The NCAA's investigation into conduct of the Ole Miss football program has concluded, resulting in eight additional charges to the notice of allegations and a self-imposed one-year bowl ban, the university announced on Wednesday. In addition, the school will forfeit $7.8 million in postseason revenue.
Ole Miss received an initial notice of allegations in January 2016 that included 13 charges; the additional charges bringing the total to 21, with the conclusion that the “scope and nature of the violations demonstrate that the university lacked institutional control and failed to monitor the conduct and administration of its athletics program.”
The athletic program’s troubles began in 2012 with allegations against its football, women’s basketball and track and field programs. In 2016, the allegations against the football program were separated to undergo a more-focused investigation.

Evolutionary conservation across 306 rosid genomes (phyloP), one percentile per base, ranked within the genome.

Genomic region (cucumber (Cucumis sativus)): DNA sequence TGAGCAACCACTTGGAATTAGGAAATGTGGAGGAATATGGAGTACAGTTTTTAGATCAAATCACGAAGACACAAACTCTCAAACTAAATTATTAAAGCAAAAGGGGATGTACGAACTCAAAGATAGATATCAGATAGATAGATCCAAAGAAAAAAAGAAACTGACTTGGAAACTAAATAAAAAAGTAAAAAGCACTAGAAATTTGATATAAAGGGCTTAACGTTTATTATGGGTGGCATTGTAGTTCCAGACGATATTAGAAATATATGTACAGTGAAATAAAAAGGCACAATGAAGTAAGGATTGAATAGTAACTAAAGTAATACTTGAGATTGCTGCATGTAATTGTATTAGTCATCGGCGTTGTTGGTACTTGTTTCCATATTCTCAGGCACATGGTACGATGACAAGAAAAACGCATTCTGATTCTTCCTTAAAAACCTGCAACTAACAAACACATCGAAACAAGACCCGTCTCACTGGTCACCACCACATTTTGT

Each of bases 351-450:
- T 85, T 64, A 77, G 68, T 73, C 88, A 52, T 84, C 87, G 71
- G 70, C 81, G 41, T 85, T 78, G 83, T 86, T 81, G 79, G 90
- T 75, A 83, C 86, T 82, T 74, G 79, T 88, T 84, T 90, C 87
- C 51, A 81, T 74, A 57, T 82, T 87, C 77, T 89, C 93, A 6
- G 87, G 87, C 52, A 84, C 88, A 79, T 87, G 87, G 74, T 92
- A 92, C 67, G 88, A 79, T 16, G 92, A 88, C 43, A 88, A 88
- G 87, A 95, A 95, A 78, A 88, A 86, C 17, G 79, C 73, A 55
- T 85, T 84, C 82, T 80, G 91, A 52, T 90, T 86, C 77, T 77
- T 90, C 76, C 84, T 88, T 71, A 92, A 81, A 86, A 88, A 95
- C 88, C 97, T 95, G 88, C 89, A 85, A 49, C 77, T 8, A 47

Ole Miss has 90 days to respond to the new allegations. In a video released on Wednesday, chancellor Jeff Vitter, vice chancellor Ross Bjork and head football coach Hugh Freeze discussed the new allegations and the university’s response.
The university has accepted responsibility for three of the new allegations — including allowing a recruit to hunt on a booster’s private land, impermissible benefits given to a recruit, and providing false information to enforcement staff — but says it plans to contest five of the new allegations. Three of those allegations stem from incidents where impermissible benefits were given to or contact made with prospective student-athletes by both football program staff and boosters. The remaining allegations charge the head football coach with violating coach responsibility legislation and accuse the university of lack of institutional control.